The DBX is Aston Martin’s first SUV and it’s less scary than nice, which is exactly why it’s already so popular in Singapore
The DBX, more so than any other Aston Martin of the past three decades, is truly a car of its time. It’s Aston Martin’s first SUV, and it certainly does exactly what we expected: 1. Be a practical, comfortable and luxurious car, and 2. Boost the brand’s sales considerably and allow it to ‘pull a Cayenne’ and become the new cornerstone for sales.
Unlike the seven bankruptcies of its past and accompanying ownership changes, the DBX seems to presage a brighter future for the brand since it’s already managed to double the brand’s sales figures in Singapore last year, and is on track to sell out its allocation for 2021 too.
In the super-lux SUV context, the DBX is sportier than the Bentley, though less comfortable, with the opposite true in comparison to the Lambo.
There’s no mistaking the DBX’s provenance with the signature grille shape flanked by oval-ish headlights leaving little doubt, though it’s slightly alarming to see that grille fly so high above the tarmac for the first time.
The car’s cabin spacious, elegant and best described as an old-school bovine apocalypse: Almost every surface is slathered in leather.
There are lots of real buttons, the infotainment system is totally dial-based lifted directly from Mercedes-Benz’s previous COMAND iteration.
It’s not a wildly accomplished interior, but it’s one of the nicest cabins Aston has ever done, in our experience, with no creaks, gaps, or similar niggles that are out of place in a car costing close to a million bucks, all-in. But the aircon vents are, like on the Vantage, are good at pointing nowhere in particular.
With a roomy interior, this is probably the first Aston you can convince your spouse of being truly family friendly and that accounts for its relative popularity.
There’s rear climate control, five adults will fit, the boot is very large – 638-litres. Another SO-convincing feature is the fact that the car also has a full suite of active safety systems.
There are six drive modes and with the car’s adaptive air suspension, the experience varies considerably depending on the mode. ‘GT’ mode serves up comfortable daily driving and highlights the car’s excellent refinement and in-cabin quietude. The DBX is a large car, but it doesn’t feel enormous, and visibility is decent with the usual SUV foibles of fat A-pillars and small rear window.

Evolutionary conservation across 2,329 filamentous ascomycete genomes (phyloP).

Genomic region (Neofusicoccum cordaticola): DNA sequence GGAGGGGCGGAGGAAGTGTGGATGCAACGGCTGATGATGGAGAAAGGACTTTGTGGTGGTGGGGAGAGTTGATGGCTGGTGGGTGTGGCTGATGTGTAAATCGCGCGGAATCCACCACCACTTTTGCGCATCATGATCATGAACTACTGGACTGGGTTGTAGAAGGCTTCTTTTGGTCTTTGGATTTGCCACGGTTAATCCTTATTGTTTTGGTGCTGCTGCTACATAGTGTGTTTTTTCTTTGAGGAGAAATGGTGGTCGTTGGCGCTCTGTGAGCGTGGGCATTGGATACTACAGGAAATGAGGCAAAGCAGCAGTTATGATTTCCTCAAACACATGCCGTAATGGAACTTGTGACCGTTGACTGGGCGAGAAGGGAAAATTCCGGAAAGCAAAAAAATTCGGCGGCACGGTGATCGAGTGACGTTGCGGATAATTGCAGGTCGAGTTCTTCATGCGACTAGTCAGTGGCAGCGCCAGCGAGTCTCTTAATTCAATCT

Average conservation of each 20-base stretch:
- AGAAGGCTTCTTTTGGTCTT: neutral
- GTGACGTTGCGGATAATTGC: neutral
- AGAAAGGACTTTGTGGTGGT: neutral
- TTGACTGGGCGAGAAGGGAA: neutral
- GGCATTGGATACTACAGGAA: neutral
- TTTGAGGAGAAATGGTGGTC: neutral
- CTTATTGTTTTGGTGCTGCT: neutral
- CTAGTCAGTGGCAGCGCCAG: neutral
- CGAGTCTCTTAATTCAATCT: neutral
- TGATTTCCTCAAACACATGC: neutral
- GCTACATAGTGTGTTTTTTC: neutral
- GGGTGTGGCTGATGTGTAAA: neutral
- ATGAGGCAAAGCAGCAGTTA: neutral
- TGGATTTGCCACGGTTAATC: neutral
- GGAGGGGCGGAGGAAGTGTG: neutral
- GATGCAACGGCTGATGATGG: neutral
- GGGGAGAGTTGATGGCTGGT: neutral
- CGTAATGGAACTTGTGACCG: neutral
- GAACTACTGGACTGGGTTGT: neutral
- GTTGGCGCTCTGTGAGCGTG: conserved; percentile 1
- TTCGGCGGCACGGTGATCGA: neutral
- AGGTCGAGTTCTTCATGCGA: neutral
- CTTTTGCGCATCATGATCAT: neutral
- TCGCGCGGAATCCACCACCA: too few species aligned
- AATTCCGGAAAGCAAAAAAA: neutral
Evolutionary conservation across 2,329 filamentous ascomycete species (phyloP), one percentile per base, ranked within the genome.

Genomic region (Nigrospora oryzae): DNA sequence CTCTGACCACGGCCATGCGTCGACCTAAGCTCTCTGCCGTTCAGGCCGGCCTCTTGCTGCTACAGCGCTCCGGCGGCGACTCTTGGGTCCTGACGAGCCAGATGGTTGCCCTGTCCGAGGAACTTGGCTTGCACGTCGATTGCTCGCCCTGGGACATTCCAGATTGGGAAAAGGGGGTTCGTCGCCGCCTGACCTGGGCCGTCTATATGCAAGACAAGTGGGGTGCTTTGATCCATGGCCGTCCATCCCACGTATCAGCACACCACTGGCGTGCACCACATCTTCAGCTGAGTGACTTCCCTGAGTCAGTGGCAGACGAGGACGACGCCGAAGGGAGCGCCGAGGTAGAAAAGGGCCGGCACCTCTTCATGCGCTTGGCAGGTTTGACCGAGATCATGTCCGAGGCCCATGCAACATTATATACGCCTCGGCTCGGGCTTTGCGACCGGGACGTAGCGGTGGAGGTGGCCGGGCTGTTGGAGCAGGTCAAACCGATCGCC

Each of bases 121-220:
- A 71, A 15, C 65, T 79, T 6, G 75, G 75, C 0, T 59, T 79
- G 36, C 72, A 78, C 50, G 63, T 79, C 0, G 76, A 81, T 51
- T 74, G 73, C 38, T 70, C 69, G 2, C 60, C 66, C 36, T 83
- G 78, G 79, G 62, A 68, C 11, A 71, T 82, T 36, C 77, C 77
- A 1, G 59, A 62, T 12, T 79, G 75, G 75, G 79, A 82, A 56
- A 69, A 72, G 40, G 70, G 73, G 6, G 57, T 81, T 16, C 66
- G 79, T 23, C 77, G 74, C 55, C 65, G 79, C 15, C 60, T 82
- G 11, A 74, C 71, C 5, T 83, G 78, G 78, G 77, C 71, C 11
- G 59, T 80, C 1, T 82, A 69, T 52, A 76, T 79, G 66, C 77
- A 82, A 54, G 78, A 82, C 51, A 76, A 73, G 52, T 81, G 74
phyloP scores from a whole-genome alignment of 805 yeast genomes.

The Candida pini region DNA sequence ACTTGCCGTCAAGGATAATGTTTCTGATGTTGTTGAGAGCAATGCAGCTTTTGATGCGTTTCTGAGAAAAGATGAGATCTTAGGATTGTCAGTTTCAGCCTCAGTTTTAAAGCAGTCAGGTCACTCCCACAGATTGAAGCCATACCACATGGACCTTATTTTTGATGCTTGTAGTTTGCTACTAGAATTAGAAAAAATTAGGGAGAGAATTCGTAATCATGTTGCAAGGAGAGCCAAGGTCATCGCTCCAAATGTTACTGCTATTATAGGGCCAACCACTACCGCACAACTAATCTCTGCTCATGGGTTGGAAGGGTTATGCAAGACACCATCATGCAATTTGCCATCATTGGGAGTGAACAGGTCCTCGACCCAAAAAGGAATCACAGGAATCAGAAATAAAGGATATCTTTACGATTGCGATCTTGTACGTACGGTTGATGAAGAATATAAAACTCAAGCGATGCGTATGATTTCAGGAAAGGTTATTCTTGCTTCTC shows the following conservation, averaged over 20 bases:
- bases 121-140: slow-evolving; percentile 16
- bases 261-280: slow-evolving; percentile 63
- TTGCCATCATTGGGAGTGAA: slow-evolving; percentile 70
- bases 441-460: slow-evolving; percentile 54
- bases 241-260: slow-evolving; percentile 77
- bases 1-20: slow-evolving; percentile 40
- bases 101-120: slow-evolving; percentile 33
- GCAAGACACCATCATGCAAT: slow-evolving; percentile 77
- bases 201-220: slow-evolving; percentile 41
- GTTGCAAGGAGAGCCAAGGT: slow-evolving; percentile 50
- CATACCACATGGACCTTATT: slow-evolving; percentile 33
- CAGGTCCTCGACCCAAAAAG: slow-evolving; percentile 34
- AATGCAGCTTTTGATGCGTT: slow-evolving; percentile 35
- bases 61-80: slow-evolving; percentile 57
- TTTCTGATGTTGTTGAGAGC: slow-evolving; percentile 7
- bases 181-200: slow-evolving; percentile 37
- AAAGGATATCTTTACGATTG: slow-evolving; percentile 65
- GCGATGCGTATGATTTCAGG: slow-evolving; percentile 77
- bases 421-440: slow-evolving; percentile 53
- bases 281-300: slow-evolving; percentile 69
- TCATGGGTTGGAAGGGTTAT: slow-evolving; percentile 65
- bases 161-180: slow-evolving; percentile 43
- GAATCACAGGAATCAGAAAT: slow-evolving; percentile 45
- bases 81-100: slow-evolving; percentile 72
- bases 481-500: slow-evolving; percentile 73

Sport and Sport+ showcase the Mercedes-AMG-made drivetrain – it’s similar to the one on the AMG E 63 S, though with 550hp from the 4.0-litre V8, the same nine-speed auto gearbox and all-wheel drive system with torque vectoring, but tuned by Aston as it is with the Vantage V8.
With on-paper figures similar to the Bentayga V8, it’s not a performance monster, but it’s certainly quick and dramatic. The AMG V8 is an engine we know and love because of its throaty soundtrack and pleasingly visceral experience during hard acceleration, with the pleasing backfire after you lift off being the cherry on top. But when slowing down, you will feel the 2,245kg kerb weight, as the brakes could do with more outright stopping power.
It’s also a good handler, and feels like Aston purposefully went for a more analogue experience to the drive, there’s still some roll to clue in the driver, and it rides quite well.
In other words, it doesn’t feel like an ultra-capable mega-techy-SUV in the vein of the Audi RS Q8 or Porsche Cayenne Turbo, but it does have enough drama and sporting capability to please a driver. Our quibble was that this car feels expensive for what it is, and especially in comparison to those cars just mentioned. But it’s perhaps an irrelevant point already, as DBX buyers have already shown.
|Engine||3,982cc, V8, biturbo|
|Power||542hp at 6500rpm|
|Torque||700Nm at 2200-5000rpm|
|VES Band / modifier||C2 / +S$25,000|
|Price||S788,000 without COE/options|
|Verdict||A super-lux SUV for those that already know what they want anyway|